Five Most Outstanding Fake Movies

One a recent episode of Jessie a faux Danish arthouse film was mentioned in passing. It was called Cries of Ice and Pain and elicited from me one of the few genuine laughs that show can ever get. However, it did bring to mind that there are quite a few fake movie titles mentioned or chronicled either in a film or on TV shows that are funny and in some cases that I’d want to see.

What I will list below are just the five most outstanding examples that come directly to mind. I’m sure I like many others, and as I’ve said before no list is ever complete, and I’d welcome additions to this list and other suggestions.

Je Vous Présente Paméla (Meet Pamela) in François Truffaut’s Day for Night

Day for Night (1973, Les Filmes du Carrosse)

I have a long history with Day for Night. Since I first saw the film I have watched it anew on the eve of every new production I’ve directed. While Day for Night is about the production of the aforementioned film there are but fragmentary glimpses of what the film actually is. However, there is enough information that would make it an enticing view. It may seem, in terms of the synopsis we get, to be a plain film, but the scenes viewed suggest otherwise.

The Purple Rose of Cairo in The Purple Rose of Cairo

The Purple Rose of Cairo (1985, MGM/UA)

Woody Allen’s faux film may be eponymous with the one he actually created. However, Allen beautifully and lovingly created Golden Age touchstones that made Farrow’s character’s obsession strike very true. While I personally, based on what is shown, may not have become obsessed with the tale, I could if a whole existed and I admire it for inducing such passion.

Don’t in Grindhouse

When dealing with faux films that are conveyed through faux trailers there are quite a few options one could consider. The bumps at the beginning of Tropic Thunder being quite memorable. However, if my wanting to see the film is a criteria, and is that an accurate rendition of a trailer style is also, then I must include Edgar Wright’s Don’t from Grindhouse. It not only emulates trailers of a certain era, but is also a hilarious send-up of the horror genre. For what else do people yell out at characters more than “Don’t…”?

The Pain and the Yearning on Seinfeld

Seinfeld (Castle Rock Entertainment)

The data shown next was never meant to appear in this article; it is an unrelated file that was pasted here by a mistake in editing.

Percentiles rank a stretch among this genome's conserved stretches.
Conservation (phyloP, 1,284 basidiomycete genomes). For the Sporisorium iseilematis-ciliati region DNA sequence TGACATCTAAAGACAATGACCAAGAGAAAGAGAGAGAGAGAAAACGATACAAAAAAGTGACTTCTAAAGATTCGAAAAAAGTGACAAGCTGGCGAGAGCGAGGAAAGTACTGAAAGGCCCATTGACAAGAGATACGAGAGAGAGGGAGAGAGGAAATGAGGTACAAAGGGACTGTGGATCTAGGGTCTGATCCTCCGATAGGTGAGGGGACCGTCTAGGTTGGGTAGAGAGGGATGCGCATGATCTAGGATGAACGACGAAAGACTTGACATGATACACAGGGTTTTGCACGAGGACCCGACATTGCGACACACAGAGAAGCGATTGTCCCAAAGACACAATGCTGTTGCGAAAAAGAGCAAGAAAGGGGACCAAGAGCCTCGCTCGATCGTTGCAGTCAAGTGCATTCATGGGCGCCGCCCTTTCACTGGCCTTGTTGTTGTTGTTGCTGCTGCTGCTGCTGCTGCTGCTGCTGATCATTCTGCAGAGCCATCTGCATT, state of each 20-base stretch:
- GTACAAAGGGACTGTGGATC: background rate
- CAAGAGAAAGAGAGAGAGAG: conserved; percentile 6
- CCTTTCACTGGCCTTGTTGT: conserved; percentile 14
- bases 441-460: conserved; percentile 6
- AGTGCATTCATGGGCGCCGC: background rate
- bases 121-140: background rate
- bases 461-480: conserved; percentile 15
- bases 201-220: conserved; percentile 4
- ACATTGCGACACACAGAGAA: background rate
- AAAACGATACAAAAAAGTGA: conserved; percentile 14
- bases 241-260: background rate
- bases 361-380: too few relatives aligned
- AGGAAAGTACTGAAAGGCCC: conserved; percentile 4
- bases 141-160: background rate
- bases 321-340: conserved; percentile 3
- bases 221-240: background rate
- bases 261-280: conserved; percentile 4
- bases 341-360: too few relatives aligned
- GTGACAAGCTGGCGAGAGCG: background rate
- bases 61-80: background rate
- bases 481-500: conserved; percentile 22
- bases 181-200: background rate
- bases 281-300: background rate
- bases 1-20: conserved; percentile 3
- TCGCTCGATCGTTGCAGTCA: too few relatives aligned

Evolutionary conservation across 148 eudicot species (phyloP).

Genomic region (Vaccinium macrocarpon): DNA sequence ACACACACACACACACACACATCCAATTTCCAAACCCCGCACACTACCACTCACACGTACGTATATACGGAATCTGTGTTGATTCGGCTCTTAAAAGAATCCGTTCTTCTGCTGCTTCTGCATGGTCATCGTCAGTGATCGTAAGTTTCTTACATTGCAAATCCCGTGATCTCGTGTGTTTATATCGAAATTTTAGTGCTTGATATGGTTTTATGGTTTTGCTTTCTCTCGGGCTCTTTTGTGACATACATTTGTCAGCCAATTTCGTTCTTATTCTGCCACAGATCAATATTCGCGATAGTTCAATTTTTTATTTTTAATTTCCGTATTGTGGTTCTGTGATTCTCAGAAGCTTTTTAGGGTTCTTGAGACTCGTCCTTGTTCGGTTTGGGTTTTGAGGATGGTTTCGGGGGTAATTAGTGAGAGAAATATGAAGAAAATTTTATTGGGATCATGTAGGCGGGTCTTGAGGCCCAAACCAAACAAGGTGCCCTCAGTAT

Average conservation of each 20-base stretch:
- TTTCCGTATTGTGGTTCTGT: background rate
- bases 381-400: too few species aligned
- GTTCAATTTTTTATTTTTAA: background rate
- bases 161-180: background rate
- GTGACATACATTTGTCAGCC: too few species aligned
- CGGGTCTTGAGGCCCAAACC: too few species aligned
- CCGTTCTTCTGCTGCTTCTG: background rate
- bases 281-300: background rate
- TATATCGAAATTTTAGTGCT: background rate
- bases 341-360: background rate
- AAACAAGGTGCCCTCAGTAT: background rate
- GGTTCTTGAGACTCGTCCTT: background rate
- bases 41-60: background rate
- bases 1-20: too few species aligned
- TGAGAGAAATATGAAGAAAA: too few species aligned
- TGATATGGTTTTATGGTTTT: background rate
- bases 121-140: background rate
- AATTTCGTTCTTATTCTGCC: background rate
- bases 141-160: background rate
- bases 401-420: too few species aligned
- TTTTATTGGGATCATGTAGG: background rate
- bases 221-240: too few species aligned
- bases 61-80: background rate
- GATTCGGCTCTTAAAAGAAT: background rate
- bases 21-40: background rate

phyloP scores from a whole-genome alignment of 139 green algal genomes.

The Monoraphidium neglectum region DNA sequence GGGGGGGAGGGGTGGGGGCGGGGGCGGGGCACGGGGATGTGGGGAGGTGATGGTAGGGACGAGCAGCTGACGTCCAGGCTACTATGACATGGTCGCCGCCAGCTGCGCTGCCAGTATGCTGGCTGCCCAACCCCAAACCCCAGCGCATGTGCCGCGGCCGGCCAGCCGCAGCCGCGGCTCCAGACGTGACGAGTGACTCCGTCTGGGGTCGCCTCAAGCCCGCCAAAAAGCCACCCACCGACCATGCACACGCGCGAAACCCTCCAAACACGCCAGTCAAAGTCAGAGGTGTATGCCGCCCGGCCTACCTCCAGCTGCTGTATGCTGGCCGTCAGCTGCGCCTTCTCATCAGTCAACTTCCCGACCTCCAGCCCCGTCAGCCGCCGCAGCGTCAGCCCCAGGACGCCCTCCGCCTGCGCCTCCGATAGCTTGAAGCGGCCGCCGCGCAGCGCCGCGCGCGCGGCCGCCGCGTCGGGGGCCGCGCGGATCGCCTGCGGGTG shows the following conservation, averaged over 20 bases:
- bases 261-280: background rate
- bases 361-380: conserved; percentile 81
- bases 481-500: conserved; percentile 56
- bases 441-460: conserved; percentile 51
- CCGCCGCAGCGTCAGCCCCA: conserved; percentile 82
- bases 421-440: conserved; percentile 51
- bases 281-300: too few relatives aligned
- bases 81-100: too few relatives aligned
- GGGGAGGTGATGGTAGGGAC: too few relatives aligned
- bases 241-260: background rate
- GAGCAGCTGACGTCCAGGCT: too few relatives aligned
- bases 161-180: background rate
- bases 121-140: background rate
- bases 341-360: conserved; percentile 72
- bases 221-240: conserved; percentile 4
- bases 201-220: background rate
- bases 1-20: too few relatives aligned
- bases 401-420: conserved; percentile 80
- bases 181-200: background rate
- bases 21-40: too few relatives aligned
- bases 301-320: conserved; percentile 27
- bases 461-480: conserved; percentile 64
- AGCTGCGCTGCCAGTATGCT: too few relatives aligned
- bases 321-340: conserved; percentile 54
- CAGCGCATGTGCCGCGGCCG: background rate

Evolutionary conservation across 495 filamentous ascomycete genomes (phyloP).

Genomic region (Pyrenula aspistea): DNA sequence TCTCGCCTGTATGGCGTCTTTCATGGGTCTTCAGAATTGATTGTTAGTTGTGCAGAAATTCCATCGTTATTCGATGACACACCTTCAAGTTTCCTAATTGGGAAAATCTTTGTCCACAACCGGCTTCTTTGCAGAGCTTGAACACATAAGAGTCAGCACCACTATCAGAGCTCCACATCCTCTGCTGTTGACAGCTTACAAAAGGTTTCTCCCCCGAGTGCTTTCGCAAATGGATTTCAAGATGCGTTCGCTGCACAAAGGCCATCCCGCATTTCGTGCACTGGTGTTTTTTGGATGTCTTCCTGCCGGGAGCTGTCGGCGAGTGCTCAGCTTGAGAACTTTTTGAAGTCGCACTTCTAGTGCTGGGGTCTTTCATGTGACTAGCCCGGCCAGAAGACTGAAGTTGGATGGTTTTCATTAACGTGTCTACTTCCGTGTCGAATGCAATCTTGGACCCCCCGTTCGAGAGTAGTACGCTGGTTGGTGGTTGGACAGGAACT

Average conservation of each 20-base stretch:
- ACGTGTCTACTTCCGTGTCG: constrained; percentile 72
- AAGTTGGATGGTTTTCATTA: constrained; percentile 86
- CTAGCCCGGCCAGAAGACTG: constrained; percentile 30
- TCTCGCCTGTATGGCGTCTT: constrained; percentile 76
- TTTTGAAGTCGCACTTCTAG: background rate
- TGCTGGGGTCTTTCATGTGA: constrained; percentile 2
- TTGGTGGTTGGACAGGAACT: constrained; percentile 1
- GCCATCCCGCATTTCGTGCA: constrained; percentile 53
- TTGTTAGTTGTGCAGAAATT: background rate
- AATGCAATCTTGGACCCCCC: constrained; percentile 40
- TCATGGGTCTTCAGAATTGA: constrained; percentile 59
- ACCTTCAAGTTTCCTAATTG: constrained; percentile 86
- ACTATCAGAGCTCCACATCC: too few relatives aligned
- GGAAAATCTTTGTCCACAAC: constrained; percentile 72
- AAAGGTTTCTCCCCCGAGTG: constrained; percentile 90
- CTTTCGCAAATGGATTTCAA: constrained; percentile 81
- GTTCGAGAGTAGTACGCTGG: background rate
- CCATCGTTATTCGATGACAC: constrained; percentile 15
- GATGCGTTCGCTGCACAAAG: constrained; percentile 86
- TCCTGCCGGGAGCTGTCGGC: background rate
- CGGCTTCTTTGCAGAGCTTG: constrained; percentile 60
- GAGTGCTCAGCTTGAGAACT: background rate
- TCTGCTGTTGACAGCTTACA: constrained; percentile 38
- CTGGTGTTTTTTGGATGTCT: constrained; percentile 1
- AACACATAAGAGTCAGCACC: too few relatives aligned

The faux title that was the genesis for this post in all likelihood owes a debt to this Seinfeld faux film. I highly doubt there was a sitcom ever that created a vaster array of fake films than did Seinfeld. As with all things Seinfeld, the films are quite memorable, such as the tagline from Death Blow, or the climactic moment in Cry, Cry Again that is taped over with Elaine’s awkward, spastic dance. The amazing thing is we never see these films at all. In this episode we see video tape boxes, on occasion one sheets, and this is as close to seeing the film we ever get. It’s mostly about voice acting, scoring and the dialogue the main characters have about the film. What made me choose this one is that the one-line synopsis Elaine reads is “An old woman experiences pain and yearning,” which is a hilarious send up of the vague synopses some film have, particularly art films that are harder to summarize.

The Foot from Diary of a Wimpy Kid: Rodrick Rules

Diary of a Wimpy Kid: Rodrick Rules (2011, 20th Century Fox)

One very old trope by now is: kids, without their parent or guardian knowing, watch a horror film and are terrified for the rest of the night. They subsequently cannot sleep and/or get paranoid about everything. Perhaps the best twist on this I’ve seen is The Foot in Diary of a Wimpy Kid 2 because the film they watch is highly ridiculous, but then they’re scared by it making an old hat routine much funnier than it normally is.

As mentioned before there are likely many other ideas that could’ve been on here. I’d be gladly reminded of some.

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